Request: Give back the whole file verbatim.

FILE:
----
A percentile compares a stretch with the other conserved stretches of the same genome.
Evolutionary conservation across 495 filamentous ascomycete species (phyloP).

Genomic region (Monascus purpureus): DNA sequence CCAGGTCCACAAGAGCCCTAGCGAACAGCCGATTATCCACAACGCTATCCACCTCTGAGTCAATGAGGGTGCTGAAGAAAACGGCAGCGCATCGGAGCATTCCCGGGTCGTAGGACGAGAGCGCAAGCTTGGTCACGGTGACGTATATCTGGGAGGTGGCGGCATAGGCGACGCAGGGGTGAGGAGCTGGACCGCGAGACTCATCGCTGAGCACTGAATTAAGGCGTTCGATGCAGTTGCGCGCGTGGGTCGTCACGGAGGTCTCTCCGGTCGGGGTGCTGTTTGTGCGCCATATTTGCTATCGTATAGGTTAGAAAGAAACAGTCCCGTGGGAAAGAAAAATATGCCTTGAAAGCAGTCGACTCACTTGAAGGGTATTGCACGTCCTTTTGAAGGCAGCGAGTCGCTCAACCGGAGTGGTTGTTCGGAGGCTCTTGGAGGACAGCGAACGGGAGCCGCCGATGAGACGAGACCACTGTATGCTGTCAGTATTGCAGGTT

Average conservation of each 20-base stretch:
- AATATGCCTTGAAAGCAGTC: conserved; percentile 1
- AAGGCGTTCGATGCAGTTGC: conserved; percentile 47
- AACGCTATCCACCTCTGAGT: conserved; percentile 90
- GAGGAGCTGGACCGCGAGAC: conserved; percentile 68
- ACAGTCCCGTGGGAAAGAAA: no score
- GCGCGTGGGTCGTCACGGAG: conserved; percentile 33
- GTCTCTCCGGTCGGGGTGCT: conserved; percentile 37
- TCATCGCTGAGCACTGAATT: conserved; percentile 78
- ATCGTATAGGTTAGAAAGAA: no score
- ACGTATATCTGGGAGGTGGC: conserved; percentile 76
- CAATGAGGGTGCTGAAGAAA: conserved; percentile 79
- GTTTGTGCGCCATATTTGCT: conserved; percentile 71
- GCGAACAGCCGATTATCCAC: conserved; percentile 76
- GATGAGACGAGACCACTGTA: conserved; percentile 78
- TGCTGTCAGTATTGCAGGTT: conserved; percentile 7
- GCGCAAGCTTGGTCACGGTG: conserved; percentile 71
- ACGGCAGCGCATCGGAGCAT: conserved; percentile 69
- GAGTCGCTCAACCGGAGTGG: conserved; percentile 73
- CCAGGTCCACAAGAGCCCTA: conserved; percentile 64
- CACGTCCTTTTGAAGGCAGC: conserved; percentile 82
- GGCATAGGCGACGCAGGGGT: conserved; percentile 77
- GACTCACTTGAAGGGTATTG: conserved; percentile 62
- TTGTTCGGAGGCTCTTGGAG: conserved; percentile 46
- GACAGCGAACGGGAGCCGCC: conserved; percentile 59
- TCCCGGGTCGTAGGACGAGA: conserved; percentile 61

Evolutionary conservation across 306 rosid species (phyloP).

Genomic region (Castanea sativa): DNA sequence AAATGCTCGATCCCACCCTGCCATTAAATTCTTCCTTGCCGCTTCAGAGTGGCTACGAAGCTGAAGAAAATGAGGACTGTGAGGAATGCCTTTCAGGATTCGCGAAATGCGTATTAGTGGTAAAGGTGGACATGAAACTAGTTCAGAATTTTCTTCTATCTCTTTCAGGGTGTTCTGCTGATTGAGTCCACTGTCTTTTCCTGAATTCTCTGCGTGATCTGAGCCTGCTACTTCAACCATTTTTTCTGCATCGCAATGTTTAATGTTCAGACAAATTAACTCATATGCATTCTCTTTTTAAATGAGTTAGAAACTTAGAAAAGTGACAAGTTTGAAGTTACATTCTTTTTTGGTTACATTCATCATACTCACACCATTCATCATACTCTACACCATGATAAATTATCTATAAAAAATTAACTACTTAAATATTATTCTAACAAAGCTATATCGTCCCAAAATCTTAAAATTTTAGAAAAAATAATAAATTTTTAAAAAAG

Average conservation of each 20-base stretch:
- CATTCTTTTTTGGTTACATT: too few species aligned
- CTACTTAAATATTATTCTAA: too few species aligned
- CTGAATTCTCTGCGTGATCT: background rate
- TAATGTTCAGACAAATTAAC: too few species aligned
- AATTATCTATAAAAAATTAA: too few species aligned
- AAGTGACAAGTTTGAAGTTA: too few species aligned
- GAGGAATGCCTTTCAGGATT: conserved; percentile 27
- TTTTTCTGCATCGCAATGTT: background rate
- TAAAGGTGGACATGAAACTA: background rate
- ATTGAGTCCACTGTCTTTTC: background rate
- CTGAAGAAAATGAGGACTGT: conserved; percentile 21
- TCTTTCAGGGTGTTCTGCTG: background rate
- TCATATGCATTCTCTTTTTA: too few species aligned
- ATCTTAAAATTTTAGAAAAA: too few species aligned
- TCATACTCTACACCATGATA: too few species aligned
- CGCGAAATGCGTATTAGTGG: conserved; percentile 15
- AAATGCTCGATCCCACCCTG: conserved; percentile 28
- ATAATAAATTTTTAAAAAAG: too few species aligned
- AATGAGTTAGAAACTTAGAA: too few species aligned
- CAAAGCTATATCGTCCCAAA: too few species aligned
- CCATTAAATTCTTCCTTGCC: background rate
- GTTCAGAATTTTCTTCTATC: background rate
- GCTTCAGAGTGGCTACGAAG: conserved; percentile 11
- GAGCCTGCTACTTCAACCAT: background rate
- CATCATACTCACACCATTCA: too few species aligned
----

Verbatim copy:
A percentile compares a stretch with the other conserved stretches of the same genome.
Evolutionary conservation across 495 filamentous ascomycete species (phyloP).

Genomic region (Monascus purpureus): DNA sequence CCAGGTCCACAAGAGCCCTAGCGAACAGCCGATTATCCACAACGCTATCCACCTCTGAGTCAATGAGGGTGCTGAAGAAAACGGCAGCGCATCGGAGCATTCCCGGGTCGTAGGACGAGAGCGCAAGCTTGGTCACGGTGACGTATATCTGGGAGGTGGCGGCATAGGCGACGCAGGGGTGAGGAGCTGGACCGCGAGACTCATCGCTGAGCACTGAATTAAGGCGTTCGATGCAGTTGCGCGCGTGGGTCGTCACGGAGGTCTCTCCGGTCGGGGTGCTGTTTGTGCGCCATATTTGCTATCGTATAGGTTAGAAAGAAACAGTCCCGTGGGAAAGAAAAATATGCCTTGAAAGCAGTCGACTCACTTGAAGGGTATTGCACGTCCTTTTGAAGGCAGCGAGTCGCTCAACCGGAGTGGTTGTTCGGAGGCTCTTGGAGGACAGCGAACGGGAGCCGCCGATGAGACGAGACCACTGTATGCTGTCAGTATTGCAGGTT

Average conservation of each 20-base stretch:
- AATATGCCTTGAAAGCAGTC: conserved; percentile 1
- AAGGCGTTCGATGCAGTTGC: conserved; percentile 47
- AACGCTATCCACCTCTGAGT: conserved; percentile 90
- GAGGAGCTGGACCGCGAGAC: conserved; percentile 68
- ACAGTCCCGTGGGAAAGAAA: no score
- GCGCGTGGGTCGTCACGGAG: conserved; percentile 33
- GTCTCTCCGGTCGGGGTGCT: conserved; percentile 37
- TCATCGCTGAGCACTGAATT: conserved; percentile 78
- ATCGTATAGGTTAGAAAGAA: no score
- ACGTATATCTGGGAGGTGGC: conserved; percentile 76
- CAATGAGGGTGCTGAAGAAA: conserved; percentile 79
- GTTTGTGCGCCATATTTGCT: conserved; percentile 71
- GCGAACAGCCGATTATCCAC: conserved; percentile 76
- GATGAGACGAGACCACTGTA: conserved; percentile 78
- TGCTGTCAGTATTGCAGGTT: conserved; percentile 7
- GCGCAAGCTTGGTCACGGTG: conserved; percentile 71
- ACGGCAGCGCATCGGAGCAT: conserved; percentile 69
- GAGTCGCTCAACCGGAGTGG: conserved; percentile 73
- CCAGGTCCACAAGAGCCCTA: conserved; percentile 64
- CACGTCCTTTTGAAGGCAGC: conserved; percentile 82
- GGCATAGGCGACGCAGGGGT: conserved; percentile 77
- GACTCACTTGAAGGGTATTG: conserved; percentile 62
- TTGTTCGGAGGCTCTTGGAG: conserved; percentile 46
- GACAGCGAACGGGAGCCGCC: conserved; percentile 59
- TCCCGGGTCGTAGGACGAGA: conserved; percentile 61

Evolutionary conservation across 306 rosid species (phyloP).

Genomic region (Castanea sativa): DNA sequence AAATGCTCGATCCCACCCTGCCATTAAATTCTTCCTTGCCGCTTCAGAGTGGCTACGAAGCTGAAGAAAATGAGGACTGTGAGGAATGCCTTTCAGGATTCGCGAAATGCGTATTAGTGGTAAAGGTGGACATGAAACTAGTTCAGAATTTTCTTCTATCTCTTTCAGGGTGTTCTGCTGATTGAGTCCACTGTCTTTTCCTGAATTCTCTGCGTGATCTGAGCCTGCTACTTCAACCATTTTTTCTGCATCGCAATGTTTAATGTTCAGACAAATTAACTCATATGCATTCTCTTTTTAAATGAGTTAGAAACTTAGAAAAGTGACAAGTTTGAAGTTACATTCTTTTTTGGTTACATTCATCATACTCACACCATTCATCATACTCTACACCATGATAAATTATCTATAAAAAATTAACTACTTAAATATTATTCTAACAAAGCTATATCGTCCCAAAATCTTAAAATTTTAGAAAAAATAATAAATTTTTAAAAAAG

Average conservation of each 20-base stretch:
- CATTCTTTTTTGGTTACATT: too few species aligned
- CTACTTAAATATTATTCTAA: too few species aligned
- CTGAATTCTCTGCGTGATCT: background rate
- TAATGTTCAGACAAATTAAC: too few species aligned
- AATTATCTATAAAAAATTAA: too few species aligned
- AAGTGACAAGTTTGAAGTTA: too few species aligned
- GAGGAATGCCTTTCAGGATT: conserved; percentile 27
- TTTTTCTGCATCGCAATGTT: background rate
- TAAAGGTGGACATGAAACTA: background rate
- ATTGAGTCCACTGTCTTTTC: background rate
- CTGAAGAAAATGAGGACTGT: conserved; percentile 21
- TCTTTCAGGGTGTTCTGCTG: background rate
- TCATATGCATTCTCTTTTTA: too few species aligned
- ATCTTAAAATTTTAGAAAAA: too few species aligned
- TCATACTCTACACCATGATA: too few species aligned
- CGCGAAATGCGTATTAGTGG: conserved; percentile 15
- AAATGCTCGATCCCACCCTG: conserved; percentile 28
- ATAATAAATTTTTAAAAAAG: too few species aligned
- AATGAGTTAGAAACTTAGAA: too few species aligned
- CAAAGCTATATCGTCCCAAA: too few species aligned
- CCATTAAATTCTTCCTTGCC: background rate
- GTTCAGAATTTTCTTCTATC: background rate
- GCTTCAGAGTGGCTACGAAG: conserved; percentile 11
- GAGCCTGCTACTTCAACCAT: background rate
- CATCATACTCACACCATTCA: too few species aligned